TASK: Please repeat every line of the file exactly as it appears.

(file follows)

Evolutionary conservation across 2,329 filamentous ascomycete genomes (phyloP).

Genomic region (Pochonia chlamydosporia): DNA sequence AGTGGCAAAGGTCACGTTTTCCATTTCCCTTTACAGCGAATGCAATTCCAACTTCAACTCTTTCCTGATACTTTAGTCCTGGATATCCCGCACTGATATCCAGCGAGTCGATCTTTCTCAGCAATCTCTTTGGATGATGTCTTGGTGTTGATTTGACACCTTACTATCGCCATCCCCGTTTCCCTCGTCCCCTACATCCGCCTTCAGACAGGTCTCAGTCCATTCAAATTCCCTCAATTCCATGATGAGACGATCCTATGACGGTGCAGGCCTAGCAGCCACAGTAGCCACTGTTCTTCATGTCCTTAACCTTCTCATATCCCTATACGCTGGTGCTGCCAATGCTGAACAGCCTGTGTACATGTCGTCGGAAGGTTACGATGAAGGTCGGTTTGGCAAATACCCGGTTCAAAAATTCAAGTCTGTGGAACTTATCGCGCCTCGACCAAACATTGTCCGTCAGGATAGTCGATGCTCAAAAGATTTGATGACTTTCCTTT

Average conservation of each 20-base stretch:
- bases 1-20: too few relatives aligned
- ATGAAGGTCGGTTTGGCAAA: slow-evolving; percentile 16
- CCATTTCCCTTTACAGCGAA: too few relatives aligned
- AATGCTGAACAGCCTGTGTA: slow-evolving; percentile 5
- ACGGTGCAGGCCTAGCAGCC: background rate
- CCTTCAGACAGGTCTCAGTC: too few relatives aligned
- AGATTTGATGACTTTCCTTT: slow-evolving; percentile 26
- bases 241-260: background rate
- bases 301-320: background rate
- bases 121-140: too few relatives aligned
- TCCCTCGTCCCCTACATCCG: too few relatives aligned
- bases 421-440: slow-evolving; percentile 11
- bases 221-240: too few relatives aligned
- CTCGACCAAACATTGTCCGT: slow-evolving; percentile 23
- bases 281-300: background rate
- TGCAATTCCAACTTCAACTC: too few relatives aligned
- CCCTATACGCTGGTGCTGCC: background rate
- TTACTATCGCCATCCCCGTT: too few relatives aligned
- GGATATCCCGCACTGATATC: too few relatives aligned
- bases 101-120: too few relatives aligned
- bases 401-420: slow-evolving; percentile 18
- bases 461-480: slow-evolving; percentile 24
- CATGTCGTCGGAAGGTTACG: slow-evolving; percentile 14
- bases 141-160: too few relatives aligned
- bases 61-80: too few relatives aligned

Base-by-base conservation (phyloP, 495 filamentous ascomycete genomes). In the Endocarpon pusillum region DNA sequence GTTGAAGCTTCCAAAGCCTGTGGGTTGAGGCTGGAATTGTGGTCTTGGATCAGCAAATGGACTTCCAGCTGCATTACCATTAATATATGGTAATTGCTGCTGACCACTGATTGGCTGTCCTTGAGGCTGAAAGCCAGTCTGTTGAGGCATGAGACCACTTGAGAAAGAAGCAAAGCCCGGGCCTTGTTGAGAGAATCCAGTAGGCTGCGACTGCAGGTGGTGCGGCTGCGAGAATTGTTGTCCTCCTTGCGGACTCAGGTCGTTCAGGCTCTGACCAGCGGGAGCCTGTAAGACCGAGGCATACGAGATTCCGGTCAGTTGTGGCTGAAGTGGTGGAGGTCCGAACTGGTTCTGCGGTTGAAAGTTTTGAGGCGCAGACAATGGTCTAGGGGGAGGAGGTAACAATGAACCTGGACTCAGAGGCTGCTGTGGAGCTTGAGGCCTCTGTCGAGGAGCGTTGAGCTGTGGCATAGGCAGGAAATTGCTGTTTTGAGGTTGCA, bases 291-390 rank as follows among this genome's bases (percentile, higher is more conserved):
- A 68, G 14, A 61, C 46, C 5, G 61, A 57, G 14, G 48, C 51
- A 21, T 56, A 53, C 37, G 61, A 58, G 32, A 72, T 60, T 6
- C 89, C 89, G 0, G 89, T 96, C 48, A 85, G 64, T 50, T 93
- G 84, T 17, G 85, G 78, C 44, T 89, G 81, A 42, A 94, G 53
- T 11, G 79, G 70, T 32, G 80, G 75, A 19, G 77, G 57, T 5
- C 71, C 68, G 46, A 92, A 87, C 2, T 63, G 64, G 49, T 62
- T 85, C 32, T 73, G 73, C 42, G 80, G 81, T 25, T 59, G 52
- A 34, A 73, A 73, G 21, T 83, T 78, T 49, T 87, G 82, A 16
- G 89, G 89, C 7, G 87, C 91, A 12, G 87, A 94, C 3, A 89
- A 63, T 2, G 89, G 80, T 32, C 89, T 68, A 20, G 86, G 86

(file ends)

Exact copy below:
Evolutionary conservation across 2,329 filamentous ascomycete genomes (phyloP).

Genomic region (Pochonia chlamydosporia): DNA sequence AGTGGCAAAGGTCACGTTTTCCATTTCCCTTTACAGCGAATGCAATTCCAACTTCAACTCTTTCCTGATACTTTAGTCCTGGATATCCCGCACTGATATCCAGCGAGTCGATCTTTCTCAGCAATCTCTTTGGATGATGTCTTGGTGTTGATTTGACACCTTACTATCGCCATCCCCGTTTCCCTCGTCCCCTACATCCGCCTTCAGACAGGTCTCAGTCCATTCAAATTCCCTCAATTCCATGATGAGACGATCCTATGACGGTGCAGGCCTAGCAGCCACAGTAGCCACTGTTCTTCATGTCCTTAACCTTCTCATATCCCTATACGCTGGTGCTGCCAATGCTGAACAGCCTGTGTACATGTCGTCGGAAGGTTACGATGAAGGTCGGTTTGGCAAATACCCGGTTCAAAAATTCAAGTCTGTGGAACTTATCGCGCCTCGACCAAACATTGTCCGTCAGGATAGTCGATGCTCAAAAGATTTGATGACTTTCCTTT

Average conservation of each 20-base stretch:
- bases 1-20: too few relatives aligned
- ATGAAGGTCGGTTTGGCAAA: slow-evolving; percentile 16
- CCATTTCCCTTTACAGCGAA: too few relatives aligned
- AATGCTGAACAGCCTGTGTA: slow-evolving; percentile 5
- ACGGTGCAGGCCTAGCAGCC: background rate
- CCTTCAGACAGGTCTCAGTC: too few relatives aligned
- AGATTTGATGACTTTCCTTT: slow-evolving; percentile 26
- bases 241-260: background rate
- bases 301-320: background rate
- bases 121-140: too few relatives aligned
- TCCCTCGTCCCCTACATCCG: too few relatives aligned
- bases 421-440: slow-evolving; percentile 11
- bases 221-240: too few relatives aligned
- CTCGACCAAACATTGTCCGT: slow-evolving; percentile 23
- bases 281-300: background rate
- TGCAATTCCAACTTCAACTC: too few relatives aligned
- CCCTATACGCTGGTGCTGCC: background rate
- TTACTATCGCCATCCCCGTT: too few relatives aligned
- GGATATCCCGCACTGATATC: too few relatives aligned
- bases 101-120: too few relatives aligned
- bases 401-420: slow-evolving; percentile 18
- bases 461-480: slow-evolving; percentile 24
- CATGTCGTCGGAAGGTTACG: slow-evolving; percentile 14
- bases 141-160: too few relatives aligned
- bases 61-80: too few relatives aligned

Base-by-base conservation (phyloP, 495 filamentous ascomycete genomes). In the Endocarpon pusillum region DNA sequence GTTGAAGCTTCCAAAGCCTGTGGGTTGAGGCTGGAATTGTGGTCTTGGATCAGCAAATGGACTTCCAGCTGCATTACCATTAATATATGGTAATTGCTGCTGACCACTGATTGGCTGTCCTTGAGGCTGAAAGCCAGTCTGTTGAGGCATGAGACCACTTGAGAAAGAAGCAAAGCCCGGGCCTTGTTGAGAGAATCCAGTAGGCTGCGACTGCAGGTGGTGCGGCTGCGAGAATTGTTGTCCTCCTTGCGGACTCAGGTCGTTCAGGCTCTGACCAGCGGGAGCCTGTAAGACCGAGGCATACGAGATTCCGGTCAGTTGTGGCTGAAGTGGTGGAGGTCCGAACTGGTTCTGCGGTTGAAAGTTTTGAGGCGCAGACAATGGTCTAGGGGGAGGAGGTAACAATGAACCTGGACTCAGAGGCTGCTGTGGAGCTTGAGGCCTCTGTCGAGGAGCGTTGAGCTGTGGCATAGGCAGGAAATTGCTGTTTTGAGGTTGCA, bases 291-390 rank as follows among this genome's bases (percentile, higher is more conserved):
- A 68, G 14, A 61, C 46, C 5, G 61, A 57, G 14, G 48, C 51
- A 21, T 56, A 53, C 37, G 61, A 58, G 32, A 72, T 60, T 6
- C 89, C 89, G 0, G 89, T 96, C 48, A 85, G 64, T 50, T 93
- G 84, T 17, G 85, G 78, C 44, T 89, G 81, A 42, A 94, G 53
- T 11, G 79, G 70, T 32, G 80, G 75, A 19, G 77, G 57, T 5
- C 71, C 68, G 46, A 92, A 87, C 2, T 63, G 64, G 49, T 62
- T 85, C 32, T 73, G 73, C 42, G 80, G 81, T 25, T 59, G 52
- A 34, A 73, A 73, G 21, T 83, T 78, T 49, T 87, G 82, A 16
- G 89, G 89, C 7, G 87, C 91, A 12, G 87, A 94, C 3, A 89
- A 63, T 2, G 89, G 80, T 32, C 89, T 68, A 20, G 86, G 86